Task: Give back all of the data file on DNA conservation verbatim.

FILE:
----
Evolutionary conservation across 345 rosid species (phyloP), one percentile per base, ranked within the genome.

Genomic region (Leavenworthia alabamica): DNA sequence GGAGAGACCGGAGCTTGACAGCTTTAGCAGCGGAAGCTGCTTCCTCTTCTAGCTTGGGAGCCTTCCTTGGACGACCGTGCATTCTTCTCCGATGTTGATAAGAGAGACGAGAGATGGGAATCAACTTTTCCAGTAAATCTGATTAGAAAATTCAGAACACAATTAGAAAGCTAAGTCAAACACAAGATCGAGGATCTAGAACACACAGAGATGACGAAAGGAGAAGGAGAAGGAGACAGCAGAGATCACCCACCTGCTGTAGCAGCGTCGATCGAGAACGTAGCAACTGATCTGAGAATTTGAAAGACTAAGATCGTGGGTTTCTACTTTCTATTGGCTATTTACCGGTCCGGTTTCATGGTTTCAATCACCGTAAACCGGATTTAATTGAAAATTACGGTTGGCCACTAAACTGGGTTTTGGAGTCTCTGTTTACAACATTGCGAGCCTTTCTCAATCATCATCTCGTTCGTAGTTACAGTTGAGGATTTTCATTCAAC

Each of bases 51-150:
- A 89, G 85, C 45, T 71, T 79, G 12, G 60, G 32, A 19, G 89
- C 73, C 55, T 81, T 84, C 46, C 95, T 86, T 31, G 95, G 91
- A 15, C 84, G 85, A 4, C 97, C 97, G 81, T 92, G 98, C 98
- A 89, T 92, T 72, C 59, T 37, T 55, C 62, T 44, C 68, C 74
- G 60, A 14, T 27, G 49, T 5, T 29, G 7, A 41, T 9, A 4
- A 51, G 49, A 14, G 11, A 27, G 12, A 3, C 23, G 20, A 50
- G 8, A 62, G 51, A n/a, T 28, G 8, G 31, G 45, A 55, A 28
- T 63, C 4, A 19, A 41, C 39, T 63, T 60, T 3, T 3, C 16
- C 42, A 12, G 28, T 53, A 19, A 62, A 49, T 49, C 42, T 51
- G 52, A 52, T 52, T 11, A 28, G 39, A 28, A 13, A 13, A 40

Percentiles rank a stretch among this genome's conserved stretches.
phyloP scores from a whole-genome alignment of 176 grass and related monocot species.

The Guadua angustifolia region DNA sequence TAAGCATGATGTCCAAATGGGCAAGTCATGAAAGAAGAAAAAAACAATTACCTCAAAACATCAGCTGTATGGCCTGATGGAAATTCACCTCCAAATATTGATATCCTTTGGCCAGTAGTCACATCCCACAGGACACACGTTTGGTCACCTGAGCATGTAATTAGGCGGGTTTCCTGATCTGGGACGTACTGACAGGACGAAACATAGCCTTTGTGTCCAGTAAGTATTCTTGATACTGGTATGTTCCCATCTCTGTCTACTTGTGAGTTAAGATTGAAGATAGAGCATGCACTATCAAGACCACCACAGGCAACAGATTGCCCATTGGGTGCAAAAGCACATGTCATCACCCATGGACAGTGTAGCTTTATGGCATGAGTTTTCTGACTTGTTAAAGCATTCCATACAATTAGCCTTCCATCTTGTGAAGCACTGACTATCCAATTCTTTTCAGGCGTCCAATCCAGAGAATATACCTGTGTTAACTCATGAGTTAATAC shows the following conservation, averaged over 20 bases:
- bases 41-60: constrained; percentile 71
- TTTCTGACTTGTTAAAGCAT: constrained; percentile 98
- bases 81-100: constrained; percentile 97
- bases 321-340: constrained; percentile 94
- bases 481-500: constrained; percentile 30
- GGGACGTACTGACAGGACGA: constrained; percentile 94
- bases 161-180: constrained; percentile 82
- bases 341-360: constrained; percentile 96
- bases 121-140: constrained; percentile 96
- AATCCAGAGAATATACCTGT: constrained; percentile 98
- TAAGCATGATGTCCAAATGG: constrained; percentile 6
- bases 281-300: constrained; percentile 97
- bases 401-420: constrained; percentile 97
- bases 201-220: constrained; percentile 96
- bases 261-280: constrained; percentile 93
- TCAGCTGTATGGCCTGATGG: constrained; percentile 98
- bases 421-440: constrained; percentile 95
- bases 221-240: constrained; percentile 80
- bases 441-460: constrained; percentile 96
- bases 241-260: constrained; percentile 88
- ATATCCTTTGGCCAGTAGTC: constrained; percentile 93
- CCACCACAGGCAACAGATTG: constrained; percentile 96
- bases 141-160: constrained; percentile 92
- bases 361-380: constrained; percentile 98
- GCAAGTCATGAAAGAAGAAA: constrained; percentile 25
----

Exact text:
Evolutionary conservation across 345 rosid species (phyloP), one percentile per base, ranked within the genome.

Genomic region (Leavenworthia alabamica): DNA sequence GGAGAGACCGGAGCTTGACAGCTTTAGCAGCGGAAGCTGCTTCCTCTTCTAGCTTGGGAGCCTTCCTTGGACGACCGTGCATTCTTCTCCGATGTTGATAAGAGAGACGAGAGATGGGAATCAACTTTTCCAGTAAATCTGATTAGAAAATTCAGAACACAATTAGAAAGCTAAGTCAAACACAAGATCGAGGATCTAGAACACACAGAGATGACGAAAGGAGAAGGAGAAGGAGACAGCAGAGATCACCCACCTGCTGTAGCAGCGTCGATCGAGAACGTAGCAACTGATCTGAGAATTTGAAAGACTAAGATCGTGGGTTTCTACTTTCTATTGGCTATTTACCGGTCCGGTTTCATGGTTTCAATCACCGTAAACCGGATTTAATTGAAAATTACGGTTGGCCACTAAACTGGGTTTTGGAGTCTCTGTTTACAACATTGCGAGCCTTTCTCAATCATCATCTCGTTCGTAGTTACAGTTGAGGATTTTCATTCAAC

Each of bases 51-150:
- A 89, G 85, C 45, T 71, T 79, G 12, G 60, G 32, A 19, G 89
- C 73, C 55, T 81, T 84, C 46, C 95, T 86, T 31, G 95, G 91
- A 15, C 84, G 85, A 4, C 97, C 97, G 81, T 92, G 98, C 98
- A 89, T 92, T 72, C 59, T 37, T 55, C 62, T 44, C 68, C 74
- G 60, A 14, T 27, G 49, T 5, T 29, G 7, A 41, T 9, A 4
- A 51, G 49, A 14, G 11, A 27, G 12, A 3, C 23, G 20, A 50
- G 8, A 62, G 51, A n/a, T 28, G 8, G 31, G 45, A 55, A 28
- T 63, C 4, A 19, A 41, C 39, T 63, T 60, T 3, T 3, C 16
- C 42, A 12, G 28, T 53, A 19, A 62, A 49, T 49, C 42, T 51
- G 52, A 52, T 52, T 11, A 28, G 39, A 28, A 13, A 13, A 40

Percentiles rank a stretch among this genome's conserved stretches.
phyloP scores from a whole-genome alignment of 176 grass and related monocot species.

The Guadua angustifolia region DNA sequence TAAGCATGATGTCCAAATGGGCAAGTCATGAAAGAAGAAAAAAACAATTACCTCAAAACATCAGCTGTATGGCCTGATGGAAATTCACCTCCAAATATTGATATCCTTTGGCCAGTAGTCACATCCCACAGGACACACGTTTGGTCACCTGAGCATGTAATTAGGCGGGTTTCCTGATCTGGGACGTACTGACAGGACGAAACATAGCCTTTGTGTCCAGTAAGTATTCTTGATACTGGTATGTTCCCATCTCTGTCTACTTGTGAGTTAAGATTGAAGATAGAGCATGCACTATCAAGACCACCACAGGCAACAGATTGCCCATTGGGTGCAAAAGCACATGTCATCACCCATGGACAGTGTAGCTTTATGGCATGAGTTTTCTGACTTGTTAAAGCATTCCATACAATTAGCCTTCCATCTTGTGAAGCACTGACTATCCAATTCTTTTCAGGCGTCCAATCCAGAGAATATACCTGTGTTAACTCATGAGTTAATAC shows the following conservation, averaged over 20 bases:
- bases 41-60: constrained; percentile 71
- TTTCTGACTTGTTAAAGCAT: constrained; percentile 98
- bases 81-100: constrained; percentile 97
- bases 321-340: constrained; percentile 94
- bases 481-500: constrained; percentile 30
- GGGACGTACTGACAGGACGA: constrained; percentile 94
- bases 161-180: constrained; percentile 82
- bases 341-360: constrained; percentile 96
- bases 121-140: constrained; percentile 96
- AATCCAGAGAATATACCTGT: constrained; percentile 98
- TAAGCATGATGTCCAAATGG: constrained; percentile 6
- bases 281-300: constrained; percentile 97
- bases 401-420: constrained; percentile 97
- bases 201-220: constrained; percentile 96
- bases 261-280: constrained; percentile 93
- TCAGCTGTATGGCCTGATGG: constrained; percentile 98
- bases 421-440: constrained; percentile 95
- bases 221-240: constrained; percentile 80
- bases 441-460: constrained; percentile 96
- bases 241-260: constrained; percentile 88
- ATATCCTTTGGCCAGTAGTC: constrained; percentile 93
- CCACCACAGGCAACAGATTG: constrained; percentile 96
- bases 141-160: constrained; percentile 92
- bases 361-380: constrained; percentile 98
- GCAAGTCATGAAAGAAGAAA: constrained; percentile 25